“I look forward to when leaders and followers in Africa will realize that it is not for us to fight for God but that the nature of the God we serve fights for us.
“Exorcise the ghosts of ethnicity, poverty, ignorance, and selfishness. Everything rises and falls on leadership,” he added, further suggesting that “Nigerian leaders must be in front to serve and never to be served” by a critical mass of followers, who he insists must be knowledgeable.
Historicizing the enviable roles African leaders played to disentangle the continent from colonial rule, he, however, regretted that “the colonialists are yet to leave,” just as African leaders are not visible in the international arena where important decisions about humanity are taken.
“When G7, G20, and the UN congregate, there are no African leaders. Where are the pillars in Africa? What was the leadership structure before we were rudely disrupted? We had traditional rulers. Where are they now? What do we expect from them? Precolonial Africa was forgotten and the mimicry of colonial leadership was adopted.
“Britain created the Commonwealth of Nations headed by the British monarch. This is neo-colonialism used to massage the ego of Africans. Through this, they continue to control and manipulate us. France did the same through the idea of Francophone Africa. In as much as African leaders try to turn around our fortunes, these efforts are being torpedoed by external influence.
“Nigeria is an artificial entity. There is no Nigerian in the sense that there is a Dutch or Finnish. In order to be a leader in Africa, African leaders must be their own among their people. If Africa were to succeed, the tribes must die,” he said quoting extensively the erstwhile Mozambican leader, Samora Machel.
In the same vein, he again noted that Africa and Nigeria are being weighed down by tribalism. “Tribalism is a mosaic used to divide the people,” he said while advocating for a role for traditional rulers in the scheme of leadership.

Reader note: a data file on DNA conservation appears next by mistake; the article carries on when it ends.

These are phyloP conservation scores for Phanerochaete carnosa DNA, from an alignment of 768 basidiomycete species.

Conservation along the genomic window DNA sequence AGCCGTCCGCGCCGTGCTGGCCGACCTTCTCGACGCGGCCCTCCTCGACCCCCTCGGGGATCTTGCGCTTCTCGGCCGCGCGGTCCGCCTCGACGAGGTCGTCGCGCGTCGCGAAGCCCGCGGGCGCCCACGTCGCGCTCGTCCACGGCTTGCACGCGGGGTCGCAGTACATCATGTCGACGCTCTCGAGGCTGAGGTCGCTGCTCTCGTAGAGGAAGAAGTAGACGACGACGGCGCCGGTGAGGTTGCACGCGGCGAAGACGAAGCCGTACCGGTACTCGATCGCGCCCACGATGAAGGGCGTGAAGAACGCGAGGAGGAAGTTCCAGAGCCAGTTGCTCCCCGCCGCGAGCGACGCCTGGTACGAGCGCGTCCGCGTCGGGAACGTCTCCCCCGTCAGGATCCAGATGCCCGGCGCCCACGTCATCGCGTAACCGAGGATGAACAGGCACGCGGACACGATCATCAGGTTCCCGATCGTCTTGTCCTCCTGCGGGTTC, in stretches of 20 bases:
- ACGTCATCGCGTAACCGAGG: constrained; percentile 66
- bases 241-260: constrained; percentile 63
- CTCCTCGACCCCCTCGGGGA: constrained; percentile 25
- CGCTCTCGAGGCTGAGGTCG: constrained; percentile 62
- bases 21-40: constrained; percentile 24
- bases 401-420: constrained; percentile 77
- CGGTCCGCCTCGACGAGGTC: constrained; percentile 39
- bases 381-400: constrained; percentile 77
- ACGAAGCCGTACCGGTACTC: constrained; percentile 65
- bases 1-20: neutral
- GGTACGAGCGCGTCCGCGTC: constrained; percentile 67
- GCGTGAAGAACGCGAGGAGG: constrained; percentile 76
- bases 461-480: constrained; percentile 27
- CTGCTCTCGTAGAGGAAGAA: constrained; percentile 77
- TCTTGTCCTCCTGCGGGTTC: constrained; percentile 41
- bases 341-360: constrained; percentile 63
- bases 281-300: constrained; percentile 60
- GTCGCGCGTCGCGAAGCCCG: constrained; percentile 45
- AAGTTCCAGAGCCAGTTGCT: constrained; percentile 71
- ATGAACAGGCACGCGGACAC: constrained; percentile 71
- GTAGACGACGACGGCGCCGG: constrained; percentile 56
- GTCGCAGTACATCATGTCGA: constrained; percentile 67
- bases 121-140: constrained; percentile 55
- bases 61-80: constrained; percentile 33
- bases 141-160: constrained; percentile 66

“What was the leadership like before we were rudely disrupted? We had traditional rulers. Where are they now? What do we expect from them? Precolonial Africa has been forgotten. Instead, mimicry of colonial leadership has been adopted,” he said.
In his opening remarks, the Sultan of Sokoto, Alhaji Muhammad Sa’ad described the Saraki anniversary topic as apt.
According to him, the lecture and the one held by his alma mater: Barewa Old Boys Association (BOBA) recently at Maiduguri, are not a coincidence. “They come at a time when our country is shopping for a new leadership.”
“If you need good leadership, you must have good followership and vice versa, the Sultan quipped, noting that: leaders must be told the truth. “Conscience is an open wound, only the truth can heal it,” he said quoting Sheikh Usmanu Danfodio.
The Sultan prayed that leaders present at the lecture will take its message with them while campaigning, urging them to campaign honestly; “and when you win you do justice to the people of the country.”
Scion of the Saraki dynasty and former Senate President, Bukola Saraki said the occasion was a national platform to address issues such as the philosophies, ideals, goals, and aspirations of his late father, who he described as “passionate about politics.”